Unfortunately, I can’t say the same for our representatives in the state legislature. At ten months into a (hopefully) once-in-a-century pandemic, the kind of public narrative I wish we had being reinforced at the State Capitol is that of a law-making body crafting clear-cut and aggressive legislation that supports our small businesses during this crisis, provides resources to help our schools fully reopen safely and extends healthcare benefits as nearly 10% of Iowans, at least so far, face an uncertain medical future after having contracted the virus. This kind of narrative would reinforce that leadership is focused on supporting the Iowans that already live and do business here. It would also show that our leadership wants to see our population and economy grow.

That narrative, however, does not exist. It is not Iowa’s current brand. Instead of focusing on laws to create programs to help the many small businesses and Iowans who are struggling right now, the very first bill considered by the Iowa Senate when they reconvened for the 2021 session was to reinstate capital punishment in Iowa, a draconian measure the same body eliminated in 1965. The Iowa House has made headlines by advancing constitutional amendments to further restrict access to abortion and limit potential gun safety regulations. Both houses are fast tracking unpopular reforms that could upend our K-12 public education system in the state. There are bills to eliminate tenure at our state universities, which would cripple those leading research institutions, and several bills that could legalize discrimination against and restrict the rights of LGBTQ Iowans all currently under consideration. The public narrative crafted by the legislature’s current work won’t only not attract new people to Iowa, it will drive many of us away.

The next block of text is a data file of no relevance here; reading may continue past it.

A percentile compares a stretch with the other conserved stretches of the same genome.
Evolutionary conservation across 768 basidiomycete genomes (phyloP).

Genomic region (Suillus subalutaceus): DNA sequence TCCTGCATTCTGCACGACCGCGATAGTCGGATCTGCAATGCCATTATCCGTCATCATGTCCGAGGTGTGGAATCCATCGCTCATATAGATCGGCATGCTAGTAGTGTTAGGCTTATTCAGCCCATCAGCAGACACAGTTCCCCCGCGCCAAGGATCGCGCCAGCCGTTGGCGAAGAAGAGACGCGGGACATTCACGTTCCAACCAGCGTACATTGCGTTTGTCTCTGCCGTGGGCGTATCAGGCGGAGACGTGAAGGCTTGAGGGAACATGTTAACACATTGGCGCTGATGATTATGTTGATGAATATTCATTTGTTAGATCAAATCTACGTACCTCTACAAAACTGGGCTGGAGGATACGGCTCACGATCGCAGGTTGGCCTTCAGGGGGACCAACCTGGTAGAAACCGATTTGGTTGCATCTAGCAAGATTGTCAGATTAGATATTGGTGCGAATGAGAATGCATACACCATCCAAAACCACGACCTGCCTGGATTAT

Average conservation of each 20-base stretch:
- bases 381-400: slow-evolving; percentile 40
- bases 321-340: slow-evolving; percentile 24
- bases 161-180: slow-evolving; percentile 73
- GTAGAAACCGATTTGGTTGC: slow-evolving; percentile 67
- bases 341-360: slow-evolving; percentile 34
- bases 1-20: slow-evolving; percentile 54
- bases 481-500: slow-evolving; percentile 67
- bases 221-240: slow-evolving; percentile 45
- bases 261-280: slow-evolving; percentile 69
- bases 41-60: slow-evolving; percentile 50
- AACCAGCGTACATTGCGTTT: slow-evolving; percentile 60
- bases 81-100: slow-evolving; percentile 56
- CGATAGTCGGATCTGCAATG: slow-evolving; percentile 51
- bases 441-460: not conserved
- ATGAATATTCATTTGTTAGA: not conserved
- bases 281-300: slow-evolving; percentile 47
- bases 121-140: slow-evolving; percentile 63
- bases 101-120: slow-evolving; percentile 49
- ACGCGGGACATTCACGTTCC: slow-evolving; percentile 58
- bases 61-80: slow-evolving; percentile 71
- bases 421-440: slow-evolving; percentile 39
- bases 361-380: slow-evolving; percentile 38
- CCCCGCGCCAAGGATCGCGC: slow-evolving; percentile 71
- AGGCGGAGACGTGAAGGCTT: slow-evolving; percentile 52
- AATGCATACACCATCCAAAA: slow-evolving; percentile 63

The people in the state legislature represent us as Iowans. We literally elected them for that specific purpose. Therefore these efforts, and others like them, also represent what it means to be Iowan. These efforts show that our community is not one that welcomes new people and the public narrative that results from these efforts is not one that will attract people to come here from outside the state. 

I get genuinely excited when I think about the possibility of Iowa’s capital city joining the Big Time some day, but it is not guaranteed that it will happen. It will take the work of all us, including those representing us in the current legislative session, doing our part and acting like we’re ready for it.

Geoff Wood is the founder of Gravitate Coworking, a workplace community for entrepreneurs, freelancers and remote workers in Des Moines, Windsor Heights and Jefferson. As part of his role as a community builder, he’s the publisher of entrepreneurial news blog Clay & Milk and a frequent conference speaker and event organizer. He’s been helping share the story of, and discuss the issues in, the Iowa entrepreneurial community since 2009.